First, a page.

et al. (1995). This scale measures the perfectionism from the functional
and behavioral point of view. This scale has been edited to diagnose the positive
and negative perfectionism. Two sub-scales of perfectionism scale (positive
and negative) presents two kinds of rein forcer that person experiences them.
This is believed that positive perfectionism is directly arisen from perfectionistic
behavior-related positive rein forcer. Negative perfectionism, seems to be directly
related with negative rein forcers. This scale has 40 questions and subjects
respond the questions on a 5-option Likert scale (strongly agree, agree, undecided,
disagree, and strongly disagree). Twenty questions measure the positive perfectionism
and 20 questions measure the negative perfectionism. Range of scores is 20-100.
Self-alienation questionnaire: This questionnaire is edited by Dean
(1961) and has 24 items. Subjects respond the questions on a 5-option Likert
scale (strongly agree, agree, undecided, disagree, and strongly disagree). Higher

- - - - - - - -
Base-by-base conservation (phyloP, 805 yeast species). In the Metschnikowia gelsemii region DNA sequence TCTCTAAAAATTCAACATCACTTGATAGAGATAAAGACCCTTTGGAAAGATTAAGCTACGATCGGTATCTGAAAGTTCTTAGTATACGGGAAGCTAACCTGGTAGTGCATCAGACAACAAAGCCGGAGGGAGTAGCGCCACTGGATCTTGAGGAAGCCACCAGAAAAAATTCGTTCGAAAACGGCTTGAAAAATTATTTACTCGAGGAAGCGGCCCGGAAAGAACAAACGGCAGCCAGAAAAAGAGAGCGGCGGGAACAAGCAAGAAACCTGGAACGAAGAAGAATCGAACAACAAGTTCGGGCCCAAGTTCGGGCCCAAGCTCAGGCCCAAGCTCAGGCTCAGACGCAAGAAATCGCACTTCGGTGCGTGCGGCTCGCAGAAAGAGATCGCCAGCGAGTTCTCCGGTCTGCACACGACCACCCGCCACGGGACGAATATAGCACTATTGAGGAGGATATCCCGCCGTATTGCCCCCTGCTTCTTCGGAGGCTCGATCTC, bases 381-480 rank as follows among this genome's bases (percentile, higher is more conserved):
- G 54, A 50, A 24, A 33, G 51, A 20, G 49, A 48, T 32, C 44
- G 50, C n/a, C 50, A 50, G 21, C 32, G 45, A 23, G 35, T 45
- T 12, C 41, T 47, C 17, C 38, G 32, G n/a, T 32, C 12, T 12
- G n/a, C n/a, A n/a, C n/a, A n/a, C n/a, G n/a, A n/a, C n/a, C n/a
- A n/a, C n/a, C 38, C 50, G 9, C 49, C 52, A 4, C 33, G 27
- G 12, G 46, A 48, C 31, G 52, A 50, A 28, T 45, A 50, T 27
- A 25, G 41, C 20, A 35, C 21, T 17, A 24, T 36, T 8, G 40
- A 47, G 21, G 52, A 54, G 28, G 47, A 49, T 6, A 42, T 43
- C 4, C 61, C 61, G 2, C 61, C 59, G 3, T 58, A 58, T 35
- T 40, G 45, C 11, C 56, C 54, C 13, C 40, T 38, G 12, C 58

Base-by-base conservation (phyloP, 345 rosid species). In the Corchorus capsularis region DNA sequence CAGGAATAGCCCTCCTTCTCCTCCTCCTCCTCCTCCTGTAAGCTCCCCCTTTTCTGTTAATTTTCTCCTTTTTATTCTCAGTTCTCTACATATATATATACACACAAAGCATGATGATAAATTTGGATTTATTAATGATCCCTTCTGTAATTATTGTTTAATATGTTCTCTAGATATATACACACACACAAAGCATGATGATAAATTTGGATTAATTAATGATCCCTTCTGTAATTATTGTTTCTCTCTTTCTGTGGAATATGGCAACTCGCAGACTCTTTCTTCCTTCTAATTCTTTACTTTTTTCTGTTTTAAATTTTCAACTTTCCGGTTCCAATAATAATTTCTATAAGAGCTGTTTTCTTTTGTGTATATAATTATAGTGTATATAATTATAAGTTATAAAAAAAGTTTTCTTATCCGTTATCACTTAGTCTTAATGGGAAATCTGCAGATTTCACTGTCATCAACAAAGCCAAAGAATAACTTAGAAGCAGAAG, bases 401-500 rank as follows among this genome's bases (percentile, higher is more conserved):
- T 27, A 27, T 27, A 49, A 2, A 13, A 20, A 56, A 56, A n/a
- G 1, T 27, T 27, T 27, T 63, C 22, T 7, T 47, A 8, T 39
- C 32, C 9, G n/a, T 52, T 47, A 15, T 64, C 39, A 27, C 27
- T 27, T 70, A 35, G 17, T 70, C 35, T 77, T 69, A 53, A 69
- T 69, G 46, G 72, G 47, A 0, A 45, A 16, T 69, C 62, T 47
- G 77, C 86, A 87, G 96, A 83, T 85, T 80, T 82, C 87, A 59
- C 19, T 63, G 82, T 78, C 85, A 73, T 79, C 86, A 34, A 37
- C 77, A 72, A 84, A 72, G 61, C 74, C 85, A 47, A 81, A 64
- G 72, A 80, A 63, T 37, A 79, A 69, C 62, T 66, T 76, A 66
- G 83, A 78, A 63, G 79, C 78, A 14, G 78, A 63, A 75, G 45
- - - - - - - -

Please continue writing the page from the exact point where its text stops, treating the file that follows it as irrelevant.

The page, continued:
score in this scale is indicative of higher level of self-alienation. Minimal
and maximal score of this questionnaire are 24 and 120, respectively. This questionnaire
has three sub-scales; normlessness (6 items), feeling of powerlessness (9 items)
and feeling of isolation (9 items). In the study of Dean
(1961) reliability coefficients were 0.78, 0.78, 0.73 and 0.83 for scale
as whole, powerlessness, normlessness and isolation, respectively. Cronbachs
alpha coefficient has been reported from 0.75 to 0.95 and also its validity
coefficient varies from 0.59-0.78.
After sampling and collecting demographic data, perfectionism and self-alienation questionnaires were consecutively completed individually by non-working women in the house and by working women in their work place. Collected data were analyzed by Multivariate Analysis of Variance (MANOVA), correlation coefficient tests and multivariate regression analysis tests.
Results shows that mean age of working and non-working women were 32.16 and 32.50, respectively. Standard deviation of the age of working and non-working women was 1.57 and 1.79, respectively. Level of education of working and non-working women varied from high school diploma to Bachelor of Science.
Results of Table 1 shows that mean and standard deviation